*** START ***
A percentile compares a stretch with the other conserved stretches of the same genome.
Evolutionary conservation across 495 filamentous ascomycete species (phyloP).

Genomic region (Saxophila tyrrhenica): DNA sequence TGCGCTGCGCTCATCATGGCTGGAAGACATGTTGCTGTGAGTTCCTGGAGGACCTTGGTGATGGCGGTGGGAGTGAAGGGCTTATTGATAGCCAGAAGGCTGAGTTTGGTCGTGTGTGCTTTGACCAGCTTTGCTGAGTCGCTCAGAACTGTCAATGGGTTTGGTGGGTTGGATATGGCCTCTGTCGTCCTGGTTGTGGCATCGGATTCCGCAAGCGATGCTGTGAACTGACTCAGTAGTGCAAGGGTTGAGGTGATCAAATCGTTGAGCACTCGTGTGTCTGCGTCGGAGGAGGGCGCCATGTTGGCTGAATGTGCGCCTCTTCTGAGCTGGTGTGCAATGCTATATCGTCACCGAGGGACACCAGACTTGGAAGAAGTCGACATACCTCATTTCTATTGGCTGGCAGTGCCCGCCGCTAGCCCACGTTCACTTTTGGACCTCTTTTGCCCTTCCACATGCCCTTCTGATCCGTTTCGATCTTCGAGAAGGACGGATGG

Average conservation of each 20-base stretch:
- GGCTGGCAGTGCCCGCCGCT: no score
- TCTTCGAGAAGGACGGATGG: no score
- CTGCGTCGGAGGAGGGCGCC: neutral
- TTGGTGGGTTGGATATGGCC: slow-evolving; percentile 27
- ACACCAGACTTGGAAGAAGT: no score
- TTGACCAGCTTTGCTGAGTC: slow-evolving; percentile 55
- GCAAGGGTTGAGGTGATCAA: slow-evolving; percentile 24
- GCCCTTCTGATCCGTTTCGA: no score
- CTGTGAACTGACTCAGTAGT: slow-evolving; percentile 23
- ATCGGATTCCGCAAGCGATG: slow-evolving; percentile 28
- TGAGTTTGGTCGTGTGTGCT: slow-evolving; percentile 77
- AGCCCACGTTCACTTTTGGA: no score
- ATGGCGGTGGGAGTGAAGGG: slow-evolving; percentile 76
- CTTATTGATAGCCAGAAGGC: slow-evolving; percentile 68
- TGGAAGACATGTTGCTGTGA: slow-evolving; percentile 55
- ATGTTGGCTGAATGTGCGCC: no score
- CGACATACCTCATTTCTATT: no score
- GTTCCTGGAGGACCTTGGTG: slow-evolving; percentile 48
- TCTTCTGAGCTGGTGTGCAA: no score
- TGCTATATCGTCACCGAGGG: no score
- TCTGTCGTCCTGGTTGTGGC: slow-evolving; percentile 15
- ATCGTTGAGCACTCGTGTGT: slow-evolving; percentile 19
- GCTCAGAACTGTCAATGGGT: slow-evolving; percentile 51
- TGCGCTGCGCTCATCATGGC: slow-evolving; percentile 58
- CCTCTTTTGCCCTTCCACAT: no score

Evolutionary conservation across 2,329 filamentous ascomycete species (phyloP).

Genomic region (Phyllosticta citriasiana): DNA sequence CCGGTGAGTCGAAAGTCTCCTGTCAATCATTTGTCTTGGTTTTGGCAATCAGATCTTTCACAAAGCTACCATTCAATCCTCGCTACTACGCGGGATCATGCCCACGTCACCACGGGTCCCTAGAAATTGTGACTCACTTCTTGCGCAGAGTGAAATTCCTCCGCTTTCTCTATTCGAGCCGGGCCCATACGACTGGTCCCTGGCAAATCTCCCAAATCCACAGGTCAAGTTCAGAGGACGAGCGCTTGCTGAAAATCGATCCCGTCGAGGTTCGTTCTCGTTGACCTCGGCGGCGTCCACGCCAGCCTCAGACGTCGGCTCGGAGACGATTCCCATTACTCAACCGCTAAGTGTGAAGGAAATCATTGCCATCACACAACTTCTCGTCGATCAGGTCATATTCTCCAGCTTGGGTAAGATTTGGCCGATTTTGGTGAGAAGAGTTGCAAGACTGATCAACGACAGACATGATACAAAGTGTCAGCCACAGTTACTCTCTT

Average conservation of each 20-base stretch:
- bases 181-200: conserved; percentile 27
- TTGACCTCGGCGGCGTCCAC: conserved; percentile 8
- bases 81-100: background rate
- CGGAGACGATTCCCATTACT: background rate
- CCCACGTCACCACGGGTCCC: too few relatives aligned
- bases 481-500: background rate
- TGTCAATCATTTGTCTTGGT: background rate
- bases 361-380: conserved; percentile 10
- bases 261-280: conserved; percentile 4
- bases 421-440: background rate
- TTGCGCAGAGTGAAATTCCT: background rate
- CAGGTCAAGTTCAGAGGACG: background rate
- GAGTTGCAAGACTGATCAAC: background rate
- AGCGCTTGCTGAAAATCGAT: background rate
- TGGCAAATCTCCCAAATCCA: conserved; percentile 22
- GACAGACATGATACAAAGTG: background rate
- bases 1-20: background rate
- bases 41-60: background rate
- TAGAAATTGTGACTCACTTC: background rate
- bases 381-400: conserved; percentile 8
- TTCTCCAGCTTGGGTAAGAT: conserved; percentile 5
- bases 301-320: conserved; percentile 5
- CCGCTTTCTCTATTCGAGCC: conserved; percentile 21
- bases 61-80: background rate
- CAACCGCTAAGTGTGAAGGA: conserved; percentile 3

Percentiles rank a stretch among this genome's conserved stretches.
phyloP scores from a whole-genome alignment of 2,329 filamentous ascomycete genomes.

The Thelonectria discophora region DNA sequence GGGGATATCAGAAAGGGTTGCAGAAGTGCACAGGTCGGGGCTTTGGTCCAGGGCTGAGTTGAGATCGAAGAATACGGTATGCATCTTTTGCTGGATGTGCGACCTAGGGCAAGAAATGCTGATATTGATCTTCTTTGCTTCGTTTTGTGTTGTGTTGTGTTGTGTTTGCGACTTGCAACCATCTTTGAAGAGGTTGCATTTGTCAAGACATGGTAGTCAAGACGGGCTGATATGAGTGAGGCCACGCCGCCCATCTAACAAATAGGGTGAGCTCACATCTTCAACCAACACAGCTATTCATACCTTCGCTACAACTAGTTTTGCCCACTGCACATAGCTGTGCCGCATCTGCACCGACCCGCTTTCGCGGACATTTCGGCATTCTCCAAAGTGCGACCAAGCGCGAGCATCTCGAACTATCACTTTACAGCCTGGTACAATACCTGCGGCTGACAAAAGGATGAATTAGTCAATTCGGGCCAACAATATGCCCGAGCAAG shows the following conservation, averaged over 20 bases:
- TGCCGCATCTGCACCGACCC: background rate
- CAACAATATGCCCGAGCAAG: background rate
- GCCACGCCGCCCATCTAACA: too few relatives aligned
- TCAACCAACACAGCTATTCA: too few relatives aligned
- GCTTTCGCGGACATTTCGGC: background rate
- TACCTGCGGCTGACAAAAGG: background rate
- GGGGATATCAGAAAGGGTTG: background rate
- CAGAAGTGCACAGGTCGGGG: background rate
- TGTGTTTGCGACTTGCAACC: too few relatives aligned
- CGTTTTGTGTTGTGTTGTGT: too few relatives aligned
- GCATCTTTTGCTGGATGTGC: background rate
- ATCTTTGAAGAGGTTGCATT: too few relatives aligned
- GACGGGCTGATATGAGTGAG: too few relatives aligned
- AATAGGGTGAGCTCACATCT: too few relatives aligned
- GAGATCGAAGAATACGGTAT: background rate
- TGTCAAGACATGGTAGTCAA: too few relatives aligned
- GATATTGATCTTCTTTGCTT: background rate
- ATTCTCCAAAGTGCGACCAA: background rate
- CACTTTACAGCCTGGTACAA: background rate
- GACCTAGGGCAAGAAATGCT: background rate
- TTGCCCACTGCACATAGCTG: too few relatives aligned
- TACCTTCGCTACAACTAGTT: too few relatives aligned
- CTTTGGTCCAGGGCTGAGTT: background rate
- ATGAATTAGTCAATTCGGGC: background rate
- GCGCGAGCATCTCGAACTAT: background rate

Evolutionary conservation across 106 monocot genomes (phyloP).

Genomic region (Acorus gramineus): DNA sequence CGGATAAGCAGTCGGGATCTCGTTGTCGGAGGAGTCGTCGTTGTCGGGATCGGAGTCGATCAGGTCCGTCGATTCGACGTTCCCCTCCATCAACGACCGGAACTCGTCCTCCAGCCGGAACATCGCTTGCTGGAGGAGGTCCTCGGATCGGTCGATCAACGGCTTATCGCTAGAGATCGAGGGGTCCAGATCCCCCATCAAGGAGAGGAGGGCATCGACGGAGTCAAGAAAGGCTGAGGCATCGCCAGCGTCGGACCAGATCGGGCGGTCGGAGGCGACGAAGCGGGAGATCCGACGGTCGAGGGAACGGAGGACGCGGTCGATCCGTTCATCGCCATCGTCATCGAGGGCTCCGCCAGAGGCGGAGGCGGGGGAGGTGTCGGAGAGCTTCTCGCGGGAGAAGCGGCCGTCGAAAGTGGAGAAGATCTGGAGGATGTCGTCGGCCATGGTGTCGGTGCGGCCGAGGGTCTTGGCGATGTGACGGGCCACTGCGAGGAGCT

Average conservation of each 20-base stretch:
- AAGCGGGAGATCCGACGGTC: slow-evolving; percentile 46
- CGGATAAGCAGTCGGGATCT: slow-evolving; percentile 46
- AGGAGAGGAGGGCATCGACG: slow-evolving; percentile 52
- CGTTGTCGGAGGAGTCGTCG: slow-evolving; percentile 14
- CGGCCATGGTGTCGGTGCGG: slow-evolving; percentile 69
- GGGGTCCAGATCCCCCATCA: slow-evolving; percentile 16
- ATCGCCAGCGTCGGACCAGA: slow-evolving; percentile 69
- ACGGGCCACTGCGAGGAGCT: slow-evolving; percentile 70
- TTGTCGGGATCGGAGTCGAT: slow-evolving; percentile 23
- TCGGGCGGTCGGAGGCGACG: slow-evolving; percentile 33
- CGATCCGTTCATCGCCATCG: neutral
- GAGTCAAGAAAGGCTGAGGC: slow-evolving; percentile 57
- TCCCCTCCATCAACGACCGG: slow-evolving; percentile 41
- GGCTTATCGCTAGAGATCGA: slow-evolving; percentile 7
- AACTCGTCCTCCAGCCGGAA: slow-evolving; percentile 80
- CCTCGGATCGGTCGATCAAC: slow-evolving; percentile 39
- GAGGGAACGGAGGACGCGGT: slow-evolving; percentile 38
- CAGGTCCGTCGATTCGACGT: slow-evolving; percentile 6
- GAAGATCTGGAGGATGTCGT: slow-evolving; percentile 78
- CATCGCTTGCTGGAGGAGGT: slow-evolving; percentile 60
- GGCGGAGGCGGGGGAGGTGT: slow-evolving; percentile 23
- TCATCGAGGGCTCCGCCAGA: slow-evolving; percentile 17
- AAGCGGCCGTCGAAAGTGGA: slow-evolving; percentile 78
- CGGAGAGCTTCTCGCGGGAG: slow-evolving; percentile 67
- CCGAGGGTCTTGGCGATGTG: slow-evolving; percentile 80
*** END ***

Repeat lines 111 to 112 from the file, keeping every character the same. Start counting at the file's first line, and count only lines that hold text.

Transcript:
- AAGCGGCCGTCGAAAGTGGA: slow-evolving; percentile 78
- CGGAGAGCTTCTCGCGGGAG: slow-evolving; percentile 67